Light the first light of evening, as in a room
In which we rest, and, for small reason, think
The world imagined is the ultimate good.

We wrap the man-made comforts around us, and only in that “artifice” (a very Stevensian word) we feel reasonably comfortable:

. . . a single shawl
Wrapped tightly round us, since we are poor, a warmth,
A light, a power, the miraculous influence.

“We make a dwelling in the evening air.” But the evening falls day after day, a fact which we suddenly find insufferable when we feel particularly cornered by mortality. 

Stevens and Frost, 1940, Key West


I think Stevens declined as a poet as he aged, growing both more garrulous and more abstract. I can’t believe that once I was awed by “To an Old Philosopher in Rome”:

A light on the candle tearing against the wick
To join a hovering excellence, to escape
From fire and be part only of that which

Fire is the symbol: the celestial possible.
Speak to your pillow as if it was yourself.

I used to be awed by “the celestial possible.” Now I finally notice the immense loneliness of “Speak to your pillow as if it was yourself.” Stevens wasn’t fully at home either in the natural or the human world.

But maybe I’ve also declined as a reader, with less tolerance for abstraction. Many poems of my youth now strike me as not amounting to much, though they used to be praised as my best — “all that passion.” Now the hysterical pigeon-soiled windowsills (ah, nostalgias! even for that) of deluded depressive thinking shine through like the lights of Mobil Oil Refinery at night, not to mention the infernal glow of the torch that burned off excess natural gas. (A literal personal inferno, as if my existential ones were not enough!)

The poems of the young Stevens of “Harmonium” can be wildly inventive. Then the vitality dissipates in favor of arid philosophical statements, most of them completely forgettable. But the shorter last poems of Stevens contain some gems, including this one:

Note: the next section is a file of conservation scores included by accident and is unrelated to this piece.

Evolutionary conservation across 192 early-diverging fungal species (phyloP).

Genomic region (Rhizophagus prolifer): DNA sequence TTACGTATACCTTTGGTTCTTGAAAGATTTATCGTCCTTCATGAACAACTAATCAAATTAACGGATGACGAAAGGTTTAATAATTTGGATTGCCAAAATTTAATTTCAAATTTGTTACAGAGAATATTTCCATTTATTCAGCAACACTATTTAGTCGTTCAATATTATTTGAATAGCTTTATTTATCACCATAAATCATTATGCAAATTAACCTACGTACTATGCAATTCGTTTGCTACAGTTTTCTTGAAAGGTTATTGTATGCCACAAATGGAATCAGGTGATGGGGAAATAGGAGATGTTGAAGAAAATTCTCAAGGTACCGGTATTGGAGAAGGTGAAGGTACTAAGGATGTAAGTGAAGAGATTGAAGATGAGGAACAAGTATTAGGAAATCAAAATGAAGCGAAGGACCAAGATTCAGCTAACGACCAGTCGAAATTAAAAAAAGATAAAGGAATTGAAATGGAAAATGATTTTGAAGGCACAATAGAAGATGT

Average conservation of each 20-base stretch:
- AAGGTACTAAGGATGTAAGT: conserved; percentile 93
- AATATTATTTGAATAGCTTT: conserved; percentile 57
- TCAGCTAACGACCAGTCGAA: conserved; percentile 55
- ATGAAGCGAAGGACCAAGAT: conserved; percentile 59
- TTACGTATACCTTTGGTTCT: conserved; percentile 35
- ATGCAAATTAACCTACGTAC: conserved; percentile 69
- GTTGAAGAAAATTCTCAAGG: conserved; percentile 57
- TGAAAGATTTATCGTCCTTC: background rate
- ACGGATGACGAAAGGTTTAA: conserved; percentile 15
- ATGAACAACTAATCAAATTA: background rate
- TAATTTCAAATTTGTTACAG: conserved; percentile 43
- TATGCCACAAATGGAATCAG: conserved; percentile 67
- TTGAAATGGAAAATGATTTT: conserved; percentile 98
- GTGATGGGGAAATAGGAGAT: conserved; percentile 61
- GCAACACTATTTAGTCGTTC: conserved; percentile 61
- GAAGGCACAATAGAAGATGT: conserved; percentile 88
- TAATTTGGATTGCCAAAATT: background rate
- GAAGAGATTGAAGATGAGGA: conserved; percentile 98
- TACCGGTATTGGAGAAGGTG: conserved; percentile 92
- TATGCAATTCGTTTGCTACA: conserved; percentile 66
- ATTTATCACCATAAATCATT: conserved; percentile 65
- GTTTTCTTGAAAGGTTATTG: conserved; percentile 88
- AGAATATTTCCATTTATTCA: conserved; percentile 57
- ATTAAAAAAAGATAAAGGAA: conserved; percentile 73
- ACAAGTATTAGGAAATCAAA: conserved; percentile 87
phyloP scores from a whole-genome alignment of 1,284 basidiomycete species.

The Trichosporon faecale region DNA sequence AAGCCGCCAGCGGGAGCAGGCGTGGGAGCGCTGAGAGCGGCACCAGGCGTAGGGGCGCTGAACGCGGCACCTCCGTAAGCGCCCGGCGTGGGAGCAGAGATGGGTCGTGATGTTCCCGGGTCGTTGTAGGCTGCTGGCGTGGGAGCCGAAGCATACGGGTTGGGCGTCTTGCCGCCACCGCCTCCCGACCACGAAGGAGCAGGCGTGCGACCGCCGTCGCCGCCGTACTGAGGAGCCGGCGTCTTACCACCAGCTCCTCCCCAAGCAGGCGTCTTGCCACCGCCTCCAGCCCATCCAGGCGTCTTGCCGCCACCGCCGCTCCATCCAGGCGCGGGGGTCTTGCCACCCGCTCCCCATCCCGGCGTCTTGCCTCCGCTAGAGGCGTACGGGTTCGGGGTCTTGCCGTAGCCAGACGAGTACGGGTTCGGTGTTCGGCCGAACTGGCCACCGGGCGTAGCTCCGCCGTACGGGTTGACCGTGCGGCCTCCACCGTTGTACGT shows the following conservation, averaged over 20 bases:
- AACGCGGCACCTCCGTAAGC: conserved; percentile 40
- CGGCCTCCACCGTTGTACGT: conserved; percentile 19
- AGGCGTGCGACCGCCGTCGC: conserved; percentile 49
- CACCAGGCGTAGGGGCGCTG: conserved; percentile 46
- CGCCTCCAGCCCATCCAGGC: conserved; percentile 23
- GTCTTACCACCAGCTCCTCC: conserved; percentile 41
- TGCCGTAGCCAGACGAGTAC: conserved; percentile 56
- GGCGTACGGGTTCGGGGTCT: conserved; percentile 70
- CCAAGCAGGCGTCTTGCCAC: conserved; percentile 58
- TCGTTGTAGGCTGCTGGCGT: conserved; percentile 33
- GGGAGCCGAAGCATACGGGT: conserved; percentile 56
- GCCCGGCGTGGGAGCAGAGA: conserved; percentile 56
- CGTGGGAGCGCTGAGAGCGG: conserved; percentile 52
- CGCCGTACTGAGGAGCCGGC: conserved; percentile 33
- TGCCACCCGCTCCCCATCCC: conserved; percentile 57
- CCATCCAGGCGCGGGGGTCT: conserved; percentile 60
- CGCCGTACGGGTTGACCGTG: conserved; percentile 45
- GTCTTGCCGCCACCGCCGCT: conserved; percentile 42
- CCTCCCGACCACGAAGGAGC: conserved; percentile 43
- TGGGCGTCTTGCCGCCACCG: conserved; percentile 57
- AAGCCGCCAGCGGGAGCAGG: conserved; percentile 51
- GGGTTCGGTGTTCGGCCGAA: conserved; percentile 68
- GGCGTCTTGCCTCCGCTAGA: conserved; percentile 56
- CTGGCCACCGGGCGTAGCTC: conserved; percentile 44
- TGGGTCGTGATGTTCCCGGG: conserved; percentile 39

There it was, word for word,
The poem that took the place of a mountain.

He breathed its oxygen,
Even when the book lay turned in the dust of his table.

It reminded him how he had needed
A place to go to in his own direction,

How he had recomposed the pines,
Shifted the rocks and picked his way among clouds,

For the outlook that would be right,
Where he would be complete in an unexplained completion:

The exact rock where his inexactnesses
Would discover, at last, the view toward which they had edged,

Where he could lie and, gazing down at the sea,
Recognize his unique and solitary home.

~ Wallace Stevens

This is the poem in which Stevens comes closest to confessing his homelessness, his dependence on the mental world to provide him with a dwelling where he could feel he had a right to be there. To feel native in the world, he had to create his own world. One almost wants to tell him not to try so hard and protest so much, to accept a mountain “as is,” without making it his “his” mountain. But that easy acceptance of the world “as is” was not to be granted to this poet. And that urge to build a mental dwelling may have had its start in not really having a physical dwelling that was truly his own.


I just watched a documentary, The Griefwalker, that examines our fear of death. One of the unexpected statements had to do with feeling homeless — in particular those whose ancestors immigrated to the current country. The documentary doesn’t even mention the immigrants themselves, I think because it’s trying to be subtle, and it would be too blatant to mention such pretty literal homelessness. I still remember the panic that engulfed me when, while ostensibly already "settled" in the U.S., I received the news that my father moved out of Warsaw. WHAT?!! You mean I no longer have a home? I can’t just suddenly up and go to Warsaw, and walk into “my” room?